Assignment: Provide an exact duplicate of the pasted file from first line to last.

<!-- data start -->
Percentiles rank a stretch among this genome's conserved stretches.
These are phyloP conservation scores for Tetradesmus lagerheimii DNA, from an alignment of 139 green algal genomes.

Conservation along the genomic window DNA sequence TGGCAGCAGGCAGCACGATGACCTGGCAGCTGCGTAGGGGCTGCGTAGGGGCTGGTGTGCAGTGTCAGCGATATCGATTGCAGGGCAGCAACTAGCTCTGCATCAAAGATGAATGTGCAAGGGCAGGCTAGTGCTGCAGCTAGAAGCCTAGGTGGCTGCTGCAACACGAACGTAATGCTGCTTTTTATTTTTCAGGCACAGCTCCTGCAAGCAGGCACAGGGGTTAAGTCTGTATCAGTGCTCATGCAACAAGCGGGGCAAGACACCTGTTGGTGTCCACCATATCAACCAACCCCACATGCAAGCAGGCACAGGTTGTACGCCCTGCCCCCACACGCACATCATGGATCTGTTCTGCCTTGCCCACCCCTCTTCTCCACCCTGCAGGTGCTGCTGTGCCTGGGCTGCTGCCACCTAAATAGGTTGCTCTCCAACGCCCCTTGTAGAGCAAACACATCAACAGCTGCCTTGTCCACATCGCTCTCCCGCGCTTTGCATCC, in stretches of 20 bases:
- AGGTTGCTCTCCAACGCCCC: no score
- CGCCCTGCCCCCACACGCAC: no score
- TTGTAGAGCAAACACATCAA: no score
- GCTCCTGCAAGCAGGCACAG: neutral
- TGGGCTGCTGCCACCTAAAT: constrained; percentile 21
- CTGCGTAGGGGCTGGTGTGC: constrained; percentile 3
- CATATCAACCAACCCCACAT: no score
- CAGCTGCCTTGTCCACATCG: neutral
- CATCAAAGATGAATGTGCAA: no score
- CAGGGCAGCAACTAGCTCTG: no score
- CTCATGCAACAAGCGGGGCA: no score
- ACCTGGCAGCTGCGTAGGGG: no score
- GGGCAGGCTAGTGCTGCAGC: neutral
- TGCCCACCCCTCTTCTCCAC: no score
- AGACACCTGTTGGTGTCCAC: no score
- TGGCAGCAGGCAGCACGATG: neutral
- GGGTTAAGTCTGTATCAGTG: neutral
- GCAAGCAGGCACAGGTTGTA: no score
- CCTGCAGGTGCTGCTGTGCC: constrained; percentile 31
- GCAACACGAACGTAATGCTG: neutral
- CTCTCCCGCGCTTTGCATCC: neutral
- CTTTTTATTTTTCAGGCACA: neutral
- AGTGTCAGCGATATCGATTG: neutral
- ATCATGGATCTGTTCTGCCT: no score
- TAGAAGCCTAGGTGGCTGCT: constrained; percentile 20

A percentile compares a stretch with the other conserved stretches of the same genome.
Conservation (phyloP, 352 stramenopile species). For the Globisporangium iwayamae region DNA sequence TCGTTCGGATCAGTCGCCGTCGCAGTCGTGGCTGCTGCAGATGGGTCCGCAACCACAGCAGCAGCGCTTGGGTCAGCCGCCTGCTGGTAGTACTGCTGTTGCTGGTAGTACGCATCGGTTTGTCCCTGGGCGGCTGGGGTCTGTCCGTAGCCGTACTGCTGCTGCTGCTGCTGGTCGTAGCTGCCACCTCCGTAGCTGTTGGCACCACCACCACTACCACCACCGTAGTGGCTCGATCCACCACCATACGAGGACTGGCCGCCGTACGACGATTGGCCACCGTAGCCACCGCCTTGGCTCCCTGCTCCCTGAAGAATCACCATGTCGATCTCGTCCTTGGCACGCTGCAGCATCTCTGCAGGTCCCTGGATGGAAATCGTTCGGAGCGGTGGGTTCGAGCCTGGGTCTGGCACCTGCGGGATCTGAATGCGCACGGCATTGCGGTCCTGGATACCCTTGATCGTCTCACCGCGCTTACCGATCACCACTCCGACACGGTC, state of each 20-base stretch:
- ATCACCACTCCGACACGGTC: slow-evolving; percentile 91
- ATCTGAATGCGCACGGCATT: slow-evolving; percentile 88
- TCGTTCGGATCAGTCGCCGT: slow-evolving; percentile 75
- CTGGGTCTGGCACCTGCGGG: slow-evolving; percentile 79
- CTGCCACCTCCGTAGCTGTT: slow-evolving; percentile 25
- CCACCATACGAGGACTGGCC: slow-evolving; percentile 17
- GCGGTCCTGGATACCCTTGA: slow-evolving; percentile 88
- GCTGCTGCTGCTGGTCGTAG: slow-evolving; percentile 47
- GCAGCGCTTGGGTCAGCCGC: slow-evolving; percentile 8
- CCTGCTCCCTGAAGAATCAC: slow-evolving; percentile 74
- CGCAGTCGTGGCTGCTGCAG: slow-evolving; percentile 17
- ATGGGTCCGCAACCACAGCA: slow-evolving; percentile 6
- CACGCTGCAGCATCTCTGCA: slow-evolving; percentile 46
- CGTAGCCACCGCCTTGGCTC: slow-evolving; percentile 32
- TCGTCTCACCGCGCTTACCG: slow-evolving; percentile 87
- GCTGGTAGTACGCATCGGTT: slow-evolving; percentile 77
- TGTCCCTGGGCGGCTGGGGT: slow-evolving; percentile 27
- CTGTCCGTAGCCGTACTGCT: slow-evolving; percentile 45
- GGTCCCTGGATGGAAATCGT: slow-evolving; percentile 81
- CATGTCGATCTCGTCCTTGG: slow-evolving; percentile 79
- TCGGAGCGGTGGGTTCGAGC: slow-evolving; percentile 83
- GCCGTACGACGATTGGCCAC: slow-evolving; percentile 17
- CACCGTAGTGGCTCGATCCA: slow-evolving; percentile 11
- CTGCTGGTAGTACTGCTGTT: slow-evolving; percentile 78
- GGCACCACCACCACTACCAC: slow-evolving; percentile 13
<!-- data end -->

Percentiles rank a stretch among this genome's conserved stretches.
These are phyloP conservation scores for Tetradesmus lagerheimii DNA, from an alignment of 139 green algal genomes.

Conservation along the genomic window DNA sequence TGGCAGCAGGCAGCACGATGACCTGGCAGCTGCGTAGGGGCTGCGTAGGGGCTGGTGTGCAGTGTCAGCGATATCGATTGCAGGGCAGCAACTAGCTCTGCATCAAAGATGAATGTGCAAGGGCAGGCTAGTGCTGCAGCTAGAAGCCTAGGTGGCTGCTGCAACACGAACGTAATGCTGCTTTTTATTTTTCAGGCACAGCTCCTGCAAGCAGGCACAGGGGTTAAGTCTGTATCAGTGCTCATGCAACAAGCGGGGCAAGACACCTGTTGGTGTCCACCATATCAACCAACCCCACATGCAAGCAGGCACAGGTTGTACGCCCTGCCCCCACACGCACATCATGGATCTGTTCTGCCTTGCCCACCCCTCTTCTCCACCCTGCAGGTGCTGCTGTGCCTGGGCTGCTGCCACCTAAATAGGTTGCTCTCCAACGCCCCTTGTAGAGCAAACACATCAACAGCTGCCTTGTCCACATCGCTCTCCCGCGCTTTGCATCC, in stretches of 20 bases:
- AGGTTGCTCTCCAACGCCCC: no score
- CGCCCTGCCCCCACACGCAC: no score
- TTGTAGAGCAAACACATCAA: no score
- GCTCCTGCAAGCAGGCACAG: neutral
- TGGGCTGCTGCCACCTAAAT: constrained; percentile 21
- CTGCGTAGGGGCTGGTGTGC: constrained; percentile 3
- CATATCAACCAACCCCACAT: no score
- CAGCTGCCTTGTCCACATCG: neutral
- CATCAAAGATGAATGTGCAA: no score
- CAGGGCAGCAACTAGCTCTG: no score
- CTCATGCAACAAGCGGGGCA: no score
- ACCTGGCAGCTGCGTAGGGG: no score
- GGGCAGGCTAGTGCTGCAGC: neutral
- TGCCCACCCCTCTTCTCCAC: no score
- AGACACCTGTTGGTGTCCAC: no score
- TGGCAGCAGGCAGCACGATG: neutral
- GGGTTAAGTCTGTATCAGTG: neutral
- GCAAGCAGGCACAGGTTGTA: no score
- CCTGCAGGTGCTGCTGTGCC: constrained; percentile 31
- GCAACACGAACGTAATGCTG: neutral
- CTCTCCCGCGCTTTGCATCC: neutral
- CTTTTTATTTTTCAGGCACA: neutral
- AGTGTCAGCGATATCGATTG: neutral
- ATCATGGATCTGTTCTGCCT: no score
- TAGAAGCCTAGGTGGCTGCT: constrained; percentile 20

A percentile compares a stretch with the other conserved stretches of the same genome.
Conservation (phyloP, 352 stramenopile species). For the Globisporangium iwayamae region DNA sequence TCGTTCGGATCAGTCGCCGTCGCAGTCGTGGCTGCTGCAGATGGGTCCGCAACCACAGCAGCAGCGCTTGGGTCAGCCGCCTGCTGGTAGTACTGCTGTTGCTGGTAGTACGCATCGGTTTGTCCCTGGGCGGCTGGGGTCTGTCCGTAGCCGTACTGCTGCTGCTGCTGCTGGTCGTAGCTGCCACCTCCGTAGCTGTTGGCACCACCACCACTACCACCACCGTAGTGGCTCGATCCACCACCATACGAGGACTGGCCGCCGTACGACGATTGGCCACCGTAGCCACCGCCTTGGCTCCCTGCTCCCTGAAGAATCACCATGTCGATCTCGTCCTTGGCACGCTGCAGCATCTCTGCAGGTCCCTGGATGGAAATCGTTCGGAGCGGTGGGTTCGAGCCTGGGTCTGGCACCTGCGGGATCTGAATGCGCACGGCATTGCGGTCCTGGATACCCTTGATCGTCTCACCGCGCTTACCGATCACCACTCCGACACGGTC, state of each 20-base stretch:
- ATCACCACTCCGACACGGTC: slow-evolving; percentile 91
- ATCTGAATGCGCACGGCATT: slow-evolving; percentile 88
- TCGTTCGGATCAGTCGCCGT: slow-evolving; percentile 75
- CTGGGTCTGGCACCTGCGGG: slow-evolving; percentile 79
- CTGCCACCTCCGTAGCTGTT: slow-evolving; percentile 25
- CCACCATACGAGGACTGGCC: slow-evolving; percentile 17
- GCGGTCCTGGATACCCTTGA: slow-evolving; percentile 88
- GCTGCTGCTGCTGGTCGTAG: slow-evolving; percentile 47
- GCAGCGCTTGGGTCAGCCGC: slow-evolving; percentile 8
- CCTGCTCCCTGAAGAATCAC: slow-evolving; percentile 74
- CGCAGTCGTGGCTGCTGCAG: slow-evolving; percentile 17
- ATGGGTCCGCAACCACAGCA: slow-evolving; percentile 6
- CACGCTGCAGCATCTCTGCA: slow-evolving; percentile 46
- CGTAGCCACCGCCTTGGCTC: slow-evolving; percentile 32
- TCGTCTCACCGCGCTTACCG: slow-evolving; percentile 87
- GCTGGTAGTACGCATCGGTT: slow-evolving; percentile 77
- TGTCCCTGGGCGGCTGGGGT: slow-evolving; percentile 27
- CTGTCCGTAGCCGTACTGCT: slow-evolving; percentile 45
- GGTCCCTGGATGGAAATCGT: slow-evolving; percentile 81
- CATGTCGATCTCGTCCTTGG: slow-evolving; percentile 79
- TCGGAGCGGTGGGTTCGAGC: slow-evolving; percentile 83
- GCCGTACGACGATTGGCCAC: slow-evolving; percentile 17
- CACCGTAGTGGCTCGATCCA: slow-evolving; percentile 11
- CTGCTGGTAGTACTGCTGTT: slow-evolving; percentile 78
- GGCACCACCACCACTACCAC: slow-evolving; percentile 13